Comparison between the Classic Endonasal Endoscopical Transcribriform Approach for the Olfactory Grove Meningiomas vs. a Pericribiform “Accordion” Technique Using a Tumor Model in Cadaver Specimens
Background: As we know the Endoscopical transcribriform approach for olfactory grove meningiomas has the disadvantage of damaging the olfactory function. As a novel method we propose a Pericribriform approach sparing the mucosa, fimbria and olfactory tracts with its conforming vessels. The limitations and difficulty of this surgical corridor is described.
Methods: A cadaveric study was performed using a tumor model made of polyurethane foam simulating an olfactory groove meningioma. The tumor-like structure was placed in the olfactory grove region of 6 human cadaver specimens. An endoscopic endonasal approach was performed in all specimens. Three specimens were dissected with a transcribriform approach with exanteration of the entire anterior skull base and the other three specimens were dissected with a pericribriform “Accordion” approach. The differences, difficulty and limitations of visualization for the resection of the tumor were registered and compared.
Results: The traditional endoscopic endonasal approach allowed a great exposure of the tumors from the frontal sinus to the sella in the sagittal plane and laterally to the mid-orbital level bilaterally. The pericribriform “Accordion” technique implies the preservation of the cribriform plate with resection of the bone around it. Crista Galli is removed and the dura is opened in the midline with preservation of the septal mucosa bilaterally. The anterior skull base is opened as an “Accordion” as the structures are retracted laterally. The visualization of this method was restricted on the laterality of the tumor with great antero-posterior exposure.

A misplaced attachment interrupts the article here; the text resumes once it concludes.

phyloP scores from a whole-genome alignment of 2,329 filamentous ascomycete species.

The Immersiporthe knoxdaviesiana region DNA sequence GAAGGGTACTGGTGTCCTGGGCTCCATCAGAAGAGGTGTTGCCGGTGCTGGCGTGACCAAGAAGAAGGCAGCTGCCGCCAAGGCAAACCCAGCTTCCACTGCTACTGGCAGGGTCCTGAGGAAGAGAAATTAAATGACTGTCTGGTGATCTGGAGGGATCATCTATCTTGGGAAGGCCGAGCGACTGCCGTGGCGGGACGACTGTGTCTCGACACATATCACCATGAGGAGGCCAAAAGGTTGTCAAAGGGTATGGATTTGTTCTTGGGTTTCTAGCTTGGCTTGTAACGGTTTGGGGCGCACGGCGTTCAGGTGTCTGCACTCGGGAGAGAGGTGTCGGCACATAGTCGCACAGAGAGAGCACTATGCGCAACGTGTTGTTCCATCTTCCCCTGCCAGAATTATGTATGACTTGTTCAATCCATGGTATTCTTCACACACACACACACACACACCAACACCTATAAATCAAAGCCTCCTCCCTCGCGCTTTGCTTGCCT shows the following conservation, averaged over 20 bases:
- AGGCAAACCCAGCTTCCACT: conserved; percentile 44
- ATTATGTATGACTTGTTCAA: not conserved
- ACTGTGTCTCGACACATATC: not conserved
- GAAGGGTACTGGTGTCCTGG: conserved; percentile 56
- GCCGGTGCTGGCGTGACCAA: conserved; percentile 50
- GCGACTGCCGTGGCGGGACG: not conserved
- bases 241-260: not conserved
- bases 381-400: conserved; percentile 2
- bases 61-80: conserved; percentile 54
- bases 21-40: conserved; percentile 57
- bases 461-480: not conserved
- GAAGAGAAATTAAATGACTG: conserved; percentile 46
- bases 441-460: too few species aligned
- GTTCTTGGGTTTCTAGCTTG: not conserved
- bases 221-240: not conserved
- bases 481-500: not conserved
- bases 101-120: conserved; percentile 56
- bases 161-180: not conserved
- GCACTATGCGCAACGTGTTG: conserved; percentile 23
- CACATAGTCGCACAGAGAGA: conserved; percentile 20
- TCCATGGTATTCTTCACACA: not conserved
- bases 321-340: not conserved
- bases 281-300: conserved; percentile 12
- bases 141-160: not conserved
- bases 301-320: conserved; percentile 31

Conclusion: The surgical corridor proposed has limitations on the visualization and maneuverability of the endoscopical instruments particularly at very lateral extensions of the tumor making it harder for resection of large tumors. However, it seems to be a feasible method of reaching the central aspect of the anterior skull base at the level of the cribriform plate without damaging the olfactory system. Further clinical studies should be performed to evaluate the real function outcome of the novel technique.